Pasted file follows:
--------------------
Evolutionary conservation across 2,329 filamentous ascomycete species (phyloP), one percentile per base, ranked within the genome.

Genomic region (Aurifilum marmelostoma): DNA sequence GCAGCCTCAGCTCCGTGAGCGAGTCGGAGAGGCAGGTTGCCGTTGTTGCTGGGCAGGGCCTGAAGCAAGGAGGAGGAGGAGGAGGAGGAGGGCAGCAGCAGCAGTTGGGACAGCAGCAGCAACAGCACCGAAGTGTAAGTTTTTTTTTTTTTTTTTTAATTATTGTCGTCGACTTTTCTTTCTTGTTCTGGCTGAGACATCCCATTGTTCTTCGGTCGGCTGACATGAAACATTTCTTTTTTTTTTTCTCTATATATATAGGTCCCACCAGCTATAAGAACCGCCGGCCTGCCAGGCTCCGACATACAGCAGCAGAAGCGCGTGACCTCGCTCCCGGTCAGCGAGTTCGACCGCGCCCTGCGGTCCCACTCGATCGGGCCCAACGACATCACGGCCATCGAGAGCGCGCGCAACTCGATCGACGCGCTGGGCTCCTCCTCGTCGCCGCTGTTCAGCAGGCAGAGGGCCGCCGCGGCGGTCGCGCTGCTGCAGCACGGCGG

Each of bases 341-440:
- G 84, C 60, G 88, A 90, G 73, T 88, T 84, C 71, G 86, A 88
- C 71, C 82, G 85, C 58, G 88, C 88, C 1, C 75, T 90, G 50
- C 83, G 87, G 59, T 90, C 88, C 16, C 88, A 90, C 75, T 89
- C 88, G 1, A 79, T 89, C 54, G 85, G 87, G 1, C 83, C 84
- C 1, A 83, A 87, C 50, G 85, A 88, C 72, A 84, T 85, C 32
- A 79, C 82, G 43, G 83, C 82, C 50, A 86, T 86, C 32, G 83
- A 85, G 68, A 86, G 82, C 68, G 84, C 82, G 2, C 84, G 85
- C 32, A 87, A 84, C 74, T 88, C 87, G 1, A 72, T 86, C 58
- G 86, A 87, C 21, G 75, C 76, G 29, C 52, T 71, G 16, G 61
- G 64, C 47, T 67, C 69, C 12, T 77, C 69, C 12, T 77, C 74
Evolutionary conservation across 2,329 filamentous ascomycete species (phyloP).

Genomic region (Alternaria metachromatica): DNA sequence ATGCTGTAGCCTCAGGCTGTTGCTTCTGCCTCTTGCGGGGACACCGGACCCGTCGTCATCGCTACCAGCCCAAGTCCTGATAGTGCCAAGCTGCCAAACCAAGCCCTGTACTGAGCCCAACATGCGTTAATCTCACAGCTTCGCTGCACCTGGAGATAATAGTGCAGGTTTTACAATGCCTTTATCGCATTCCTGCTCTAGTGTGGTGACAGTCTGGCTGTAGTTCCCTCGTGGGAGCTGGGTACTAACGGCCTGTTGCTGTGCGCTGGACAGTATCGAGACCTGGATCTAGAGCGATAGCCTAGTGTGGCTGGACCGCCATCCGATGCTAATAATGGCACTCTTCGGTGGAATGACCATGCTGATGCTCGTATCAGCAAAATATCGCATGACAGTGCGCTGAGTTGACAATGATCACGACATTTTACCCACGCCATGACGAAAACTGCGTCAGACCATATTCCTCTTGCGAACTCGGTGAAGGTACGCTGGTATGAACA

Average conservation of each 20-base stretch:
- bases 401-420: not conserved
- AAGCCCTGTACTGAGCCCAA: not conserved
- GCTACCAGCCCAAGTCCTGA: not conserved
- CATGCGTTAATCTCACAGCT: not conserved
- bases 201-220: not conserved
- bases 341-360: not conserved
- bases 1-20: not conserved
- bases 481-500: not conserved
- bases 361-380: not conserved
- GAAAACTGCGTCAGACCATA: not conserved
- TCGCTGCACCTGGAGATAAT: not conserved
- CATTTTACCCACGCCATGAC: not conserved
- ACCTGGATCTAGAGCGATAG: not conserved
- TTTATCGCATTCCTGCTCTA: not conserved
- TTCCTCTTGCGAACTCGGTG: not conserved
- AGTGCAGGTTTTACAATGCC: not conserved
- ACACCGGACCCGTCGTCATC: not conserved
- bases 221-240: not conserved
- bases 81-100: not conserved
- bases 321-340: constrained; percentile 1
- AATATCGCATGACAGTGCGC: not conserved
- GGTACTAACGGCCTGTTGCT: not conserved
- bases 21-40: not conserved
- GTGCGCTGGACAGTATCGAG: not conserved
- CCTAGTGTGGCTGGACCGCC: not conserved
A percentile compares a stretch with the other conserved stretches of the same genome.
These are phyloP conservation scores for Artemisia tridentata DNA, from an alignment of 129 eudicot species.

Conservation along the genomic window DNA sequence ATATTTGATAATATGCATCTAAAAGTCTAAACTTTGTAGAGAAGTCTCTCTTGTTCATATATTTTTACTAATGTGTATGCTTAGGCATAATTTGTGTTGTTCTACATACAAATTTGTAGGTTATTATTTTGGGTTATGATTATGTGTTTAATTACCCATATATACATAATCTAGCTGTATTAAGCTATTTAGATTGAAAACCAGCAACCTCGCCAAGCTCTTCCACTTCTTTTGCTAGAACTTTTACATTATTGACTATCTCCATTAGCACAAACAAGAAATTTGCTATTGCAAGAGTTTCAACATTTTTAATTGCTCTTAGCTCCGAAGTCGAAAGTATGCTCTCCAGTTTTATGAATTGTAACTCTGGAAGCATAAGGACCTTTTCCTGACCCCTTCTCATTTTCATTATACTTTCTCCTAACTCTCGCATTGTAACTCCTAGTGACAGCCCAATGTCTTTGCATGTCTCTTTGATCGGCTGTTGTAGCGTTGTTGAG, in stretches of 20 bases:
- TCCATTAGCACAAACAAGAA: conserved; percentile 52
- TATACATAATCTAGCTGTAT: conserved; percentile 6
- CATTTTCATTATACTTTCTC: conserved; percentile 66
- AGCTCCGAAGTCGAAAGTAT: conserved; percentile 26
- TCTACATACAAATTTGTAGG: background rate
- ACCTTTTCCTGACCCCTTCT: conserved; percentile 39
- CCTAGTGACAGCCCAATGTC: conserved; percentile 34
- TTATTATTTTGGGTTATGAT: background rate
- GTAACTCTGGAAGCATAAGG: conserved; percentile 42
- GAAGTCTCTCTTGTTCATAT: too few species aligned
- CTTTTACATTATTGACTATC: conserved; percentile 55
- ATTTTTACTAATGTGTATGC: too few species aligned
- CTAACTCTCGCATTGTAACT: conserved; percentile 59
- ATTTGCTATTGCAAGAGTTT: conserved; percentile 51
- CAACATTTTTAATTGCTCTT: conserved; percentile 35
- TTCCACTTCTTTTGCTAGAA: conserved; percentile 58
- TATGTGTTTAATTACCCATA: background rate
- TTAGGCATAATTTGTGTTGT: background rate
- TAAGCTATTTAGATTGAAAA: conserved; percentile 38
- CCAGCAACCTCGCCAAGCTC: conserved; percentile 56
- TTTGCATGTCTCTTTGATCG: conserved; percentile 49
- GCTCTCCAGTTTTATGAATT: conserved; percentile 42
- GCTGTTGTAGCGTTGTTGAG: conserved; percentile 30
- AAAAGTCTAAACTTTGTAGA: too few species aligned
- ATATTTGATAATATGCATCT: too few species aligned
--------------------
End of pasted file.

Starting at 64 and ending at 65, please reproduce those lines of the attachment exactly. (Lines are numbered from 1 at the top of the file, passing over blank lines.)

- CCAGCAACCTCGCCAAGCTC: conserved; percentile 56
- TTTGCATGTCTCTTTGATCG: conserved; percentile 49